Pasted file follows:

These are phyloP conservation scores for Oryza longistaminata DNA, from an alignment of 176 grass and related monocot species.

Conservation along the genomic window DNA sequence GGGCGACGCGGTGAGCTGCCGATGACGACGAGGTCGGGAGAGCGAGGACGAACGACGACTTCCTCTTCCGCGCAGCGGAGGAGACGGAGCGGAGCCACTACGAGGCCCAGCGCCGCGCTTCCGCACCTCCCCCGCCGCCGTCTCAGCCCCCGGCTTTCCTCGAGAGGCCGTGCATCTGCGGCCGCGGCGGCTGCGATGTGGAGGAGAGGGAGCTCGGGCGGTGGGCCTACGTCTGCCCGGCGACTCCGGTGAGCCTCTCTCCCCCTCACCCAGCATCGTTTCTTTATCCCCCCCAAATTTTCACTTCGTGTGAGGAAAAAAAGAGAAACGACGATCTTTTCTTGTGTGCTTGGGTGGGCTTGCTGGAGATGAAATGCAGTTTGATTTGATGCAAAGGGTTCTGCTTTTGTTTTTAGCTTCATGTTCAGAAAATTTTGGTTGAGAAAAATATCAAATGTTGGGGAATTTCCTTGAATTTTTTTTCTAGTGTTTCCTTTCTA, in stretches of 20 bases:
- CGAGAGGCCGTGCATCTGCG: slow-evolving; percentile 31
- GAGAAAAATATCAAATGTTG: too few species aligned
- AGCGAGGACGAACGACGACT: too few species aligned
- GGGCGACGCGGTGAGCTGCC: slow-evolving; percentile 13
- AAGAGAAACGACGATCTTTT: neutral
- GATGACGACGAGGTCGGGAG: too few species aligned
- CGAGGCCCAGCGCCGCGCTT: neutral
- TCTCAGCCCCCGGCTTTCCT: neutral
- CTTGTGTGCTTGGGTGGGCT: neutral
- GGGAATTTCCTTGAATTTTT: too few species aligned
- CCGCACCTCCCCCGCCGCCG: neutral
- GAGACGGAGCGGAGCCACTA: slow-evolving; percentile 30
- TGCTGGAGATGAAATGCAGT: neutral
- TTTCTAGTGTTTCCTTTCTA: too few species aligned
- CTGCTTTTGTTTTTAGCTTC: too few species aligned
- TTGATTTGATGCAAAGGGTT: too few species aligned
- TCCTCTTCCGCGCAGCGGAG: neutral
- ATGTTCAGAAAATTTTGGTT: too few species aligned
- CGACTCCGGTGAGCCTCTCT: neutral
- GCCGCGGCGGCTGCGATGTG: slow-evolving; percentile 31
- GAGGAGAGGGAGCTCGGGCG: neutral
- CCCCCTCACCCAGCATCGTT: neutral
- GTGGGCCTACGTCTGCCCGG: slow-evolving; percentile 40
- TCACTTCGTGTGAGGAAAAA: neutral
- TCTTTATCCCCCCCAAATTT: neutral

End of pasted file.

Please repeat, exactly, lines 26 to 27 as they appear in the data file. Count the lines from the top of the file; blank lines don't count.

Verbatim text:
- TCACTTCGTGTGAGGAAAAA: neutral
- TCTTTATCCCCCCCAAATTT: neutral